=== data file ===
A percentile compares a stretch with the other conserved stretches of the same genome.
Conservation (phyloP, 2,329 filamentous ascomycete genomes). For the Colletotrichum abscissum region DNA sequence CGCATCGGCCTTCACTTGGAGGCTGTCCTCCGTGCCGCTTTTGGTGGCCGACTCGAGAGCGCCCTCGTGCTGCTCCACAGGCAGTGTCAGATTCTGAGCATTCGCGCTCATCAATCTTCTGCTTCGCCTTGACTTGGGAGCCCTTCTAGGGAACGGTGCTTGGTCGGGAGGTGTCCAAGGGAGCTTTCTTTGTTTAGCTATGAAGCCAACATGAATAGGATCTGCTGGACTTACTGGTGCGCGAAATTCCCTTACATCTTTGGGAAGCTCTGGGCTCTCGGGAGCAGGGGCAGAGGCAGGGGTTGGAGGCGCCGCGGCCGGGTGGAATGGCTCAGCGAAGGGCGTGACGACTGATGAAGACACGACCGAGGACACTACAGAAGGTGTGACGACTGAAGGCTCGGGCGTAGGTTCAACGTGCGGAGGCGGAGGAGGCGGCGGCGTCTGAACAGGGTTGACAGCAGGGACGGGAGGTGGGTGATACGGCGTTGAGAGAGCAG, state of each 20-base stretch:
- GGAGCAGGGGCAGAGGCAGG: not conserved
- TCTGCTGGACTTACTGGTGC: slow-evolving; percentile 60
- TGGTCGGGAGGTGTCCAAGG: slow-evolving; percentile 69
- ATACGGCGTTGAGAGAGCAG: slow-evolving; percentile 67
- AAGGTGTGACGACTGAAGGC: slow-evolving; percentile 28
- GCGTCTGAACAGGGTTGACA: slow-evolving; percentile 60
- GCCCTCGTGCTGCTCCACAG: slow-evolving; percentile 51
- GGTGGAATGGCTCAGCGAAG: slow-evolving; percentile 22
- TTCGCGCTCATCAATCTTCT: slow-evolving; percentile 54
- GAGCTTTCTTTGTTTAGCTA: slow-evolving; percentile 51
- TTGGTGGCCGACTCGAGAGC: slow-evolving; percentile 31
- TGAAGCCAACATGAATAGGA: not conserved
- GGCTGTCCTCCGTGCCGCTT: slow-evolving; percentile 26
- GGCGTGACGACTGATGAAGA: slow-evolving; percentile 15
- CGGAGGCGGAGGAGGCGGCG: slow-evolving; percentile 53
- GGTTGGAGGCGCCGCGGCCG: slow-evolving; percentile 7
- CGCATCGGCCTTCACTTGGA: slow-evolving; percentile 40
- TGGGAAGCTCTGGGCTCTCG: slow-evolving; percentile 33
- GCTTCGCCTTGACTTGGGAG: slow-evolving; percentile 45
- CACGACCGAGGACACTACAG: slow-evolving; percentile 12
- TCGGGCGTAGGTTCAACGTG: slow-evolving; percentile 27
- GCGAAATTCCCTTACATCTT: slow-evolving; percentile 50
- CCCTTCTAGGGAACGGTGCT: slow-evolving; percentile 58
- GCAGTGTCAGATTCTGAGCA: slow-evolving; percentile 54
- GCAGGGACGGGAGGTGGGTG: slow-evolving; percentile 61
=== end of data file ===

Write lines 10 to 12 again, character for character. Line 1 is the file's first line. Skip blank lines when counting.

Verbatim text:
- GGTGGAATGGCTCAGCGAAG: slow-evolving; percentile 22
- TTCGCGCTCATCAATCTTCT: slow-evolving; percentile 54
- GAGCTTTCTTTGTTTAGCTA: slow-evolving; percentile 51